LAKELAND, Fla. (WFLA) – As hurricane season gets more active, the National Oceanic and Atmospheric Administration (NOAA) is expanding its ability to monitor storms from above, inside and underneath them.

The Lakeland-based Hurricane Hunters have been flying specially-equipped P-3 planes into storms to collect data used for forecasting by the National Hurricane Center. But those planes have humans in them and there are some areas too dangerous for them to go.

In recent years, NOAA has been growing a three-pronged drone program: ocean gliders underwater, Saildrones on the surface and now, drones in the air.

“We have the uncrewed aircraft system, the Area I Altia 600 which has been tested successfully and we certainly hope to deploy in a storm within the next week when the opportunity arises,” said CAPT Philip Hall, director of the NOAA Uncrewed Systems Operations Center.

CAPT Hall expects the airborne drones to be deployed during the major storm headed for Florida next week.

“It is pushed out of this tube [in th P-3] and then a parachute deploys and then the wings pop out and the engines start. All this has to happen perfectly,” he said.

The drones are directed to areas that are unsafe for people to go, collecting data on conditions including wind and temperature. They are operated by a pilot in the P-3 and can stay in flight for several hours. These drones are not recovered once they fall into the ocean.

“Its mission is to fly in the boundary layer of a tropical storm which is below 5,000 feet, usually down below 1,000 feet sometimes,” said CAPT Hall.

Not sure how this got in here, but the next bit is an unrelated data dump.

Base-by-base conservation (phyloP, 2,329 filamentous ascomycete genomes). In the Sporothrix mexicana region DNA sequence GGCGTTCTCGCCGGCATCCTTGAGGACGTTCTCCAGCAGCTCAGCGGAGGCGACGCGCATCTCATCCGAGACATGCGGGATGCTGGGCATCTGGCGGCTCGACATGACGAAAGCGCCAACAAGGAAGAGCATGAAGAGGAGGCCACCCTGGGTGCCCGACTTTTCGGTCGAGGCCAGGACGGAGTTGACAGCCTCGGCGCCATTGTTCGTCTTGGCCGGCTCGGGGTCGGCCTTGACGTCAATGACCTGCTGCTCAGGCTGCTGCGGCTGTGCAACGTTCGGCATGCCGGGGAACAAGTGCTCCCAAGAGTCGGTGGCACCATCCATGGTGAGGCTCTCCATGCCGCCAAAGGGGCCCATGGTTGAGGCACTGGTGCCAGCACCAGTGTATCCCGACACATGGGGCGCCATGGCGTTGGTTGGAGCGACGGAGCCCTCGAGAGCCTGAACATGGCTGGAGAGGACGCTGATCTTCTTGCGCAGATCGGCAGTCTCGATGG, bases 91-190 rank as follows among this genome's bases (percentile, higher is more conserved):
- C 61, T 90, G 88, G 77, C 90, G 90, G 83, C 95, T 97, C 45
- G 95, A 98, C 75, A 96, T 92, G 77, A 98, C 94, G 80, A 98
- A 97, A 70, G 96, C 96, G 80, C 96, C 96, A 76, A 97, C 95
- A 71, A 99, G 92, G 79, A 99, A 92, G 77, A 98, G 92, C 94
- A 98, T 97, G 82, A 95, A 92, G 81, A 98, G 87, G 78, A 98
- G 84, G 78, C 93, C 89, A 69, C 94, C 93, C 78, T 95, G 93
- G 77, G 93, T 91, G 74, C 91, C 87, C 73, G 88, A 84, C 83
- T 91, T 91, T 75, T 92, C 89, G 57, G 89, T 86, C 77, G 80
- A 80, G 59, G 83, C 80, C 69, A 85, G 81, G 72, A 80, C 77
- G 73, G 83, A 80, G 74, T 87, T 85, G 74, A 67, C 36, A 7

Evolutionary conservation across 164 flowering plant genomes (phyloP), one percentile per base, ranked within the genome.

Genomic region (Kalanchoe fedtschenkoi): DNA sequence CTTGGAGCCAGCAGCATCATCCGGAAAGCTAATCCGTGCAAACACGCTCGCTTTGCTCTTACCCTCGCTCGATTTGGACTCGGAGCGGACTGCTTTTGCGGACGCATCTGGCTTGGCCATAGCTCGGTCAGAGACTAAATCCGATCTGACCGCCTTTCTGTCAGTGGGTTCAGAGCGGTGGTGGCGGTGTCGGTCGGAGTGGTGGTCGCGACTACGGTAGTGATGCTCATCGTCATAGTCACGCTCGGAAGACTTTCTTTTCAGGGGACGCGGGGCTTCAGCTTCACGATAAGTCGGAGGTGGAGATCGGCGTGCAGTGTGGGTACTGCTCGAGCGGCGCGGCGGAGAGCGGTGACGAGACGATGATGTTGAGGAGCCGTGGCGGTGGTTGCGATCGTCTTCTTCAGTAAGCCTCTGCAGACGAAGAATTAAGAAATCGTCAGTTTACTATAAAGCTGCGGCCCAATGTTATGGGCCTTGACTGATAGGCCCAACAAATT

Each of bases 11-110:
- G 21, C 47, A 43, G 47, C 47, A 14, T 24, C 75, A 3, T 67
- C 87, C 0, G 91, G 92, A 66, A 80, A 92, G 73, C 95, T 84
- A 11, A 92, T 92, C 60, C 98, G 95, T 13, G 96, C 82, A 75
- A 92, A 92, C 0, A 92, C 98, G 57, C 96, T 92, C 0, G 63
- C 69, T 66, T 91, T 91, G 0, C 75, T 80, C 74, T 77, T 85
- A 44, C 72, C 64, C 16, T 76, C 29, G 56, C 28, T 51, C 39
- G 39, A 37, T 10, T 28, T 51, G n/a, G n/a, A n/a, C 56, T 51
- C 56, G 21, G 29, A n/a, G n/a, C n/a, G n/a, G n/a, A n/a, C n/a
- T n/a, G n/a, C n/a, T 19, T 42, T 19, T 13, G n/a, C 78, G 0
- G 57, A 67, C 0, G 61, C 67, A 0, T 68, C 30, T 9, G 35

Another area of interest for scientists is where the ocean meets the air.

“They’re collecting that data, that really critically important data at the air/sea interface and that’s a previously unmonitored area from within hurricanes. You just haven’t been able to get that,” said Matt Womble, director of ocean data programs at Saildrone.

Saildrone has added two uncrewed hurricane-specific vehicles to its fleet, making seven Saildrones in the Gulf of Mexico and Atlantic Ocean.

They are 23-feet long and are equipped with a specially-designed hurricane wing that floats on the surface of the water. Like buoys, they collect data on weather conditions, but unlike buoys, they are mobile and can follow the storm however scientists see fit.

Womble said his company’s work has already helped scientists learn more about how the water’s salt level can affect the intensity of the storm. The Saildrones also have cameras, which transmit video from the surface of the ocean.

Source: Saildrone

During Hurricane Fiona, a Saildrone captured on video its battle with 50-foot waves and 100 mile per hour winds.

“It really demonstrates in live terms just how violent it is, just how violent these systems are,” said Womble.

According to CAPT Philips, the information gathered from the drones is passed on to the National Hurricane Center but not used for forecasting yet, though that is the plan for the future.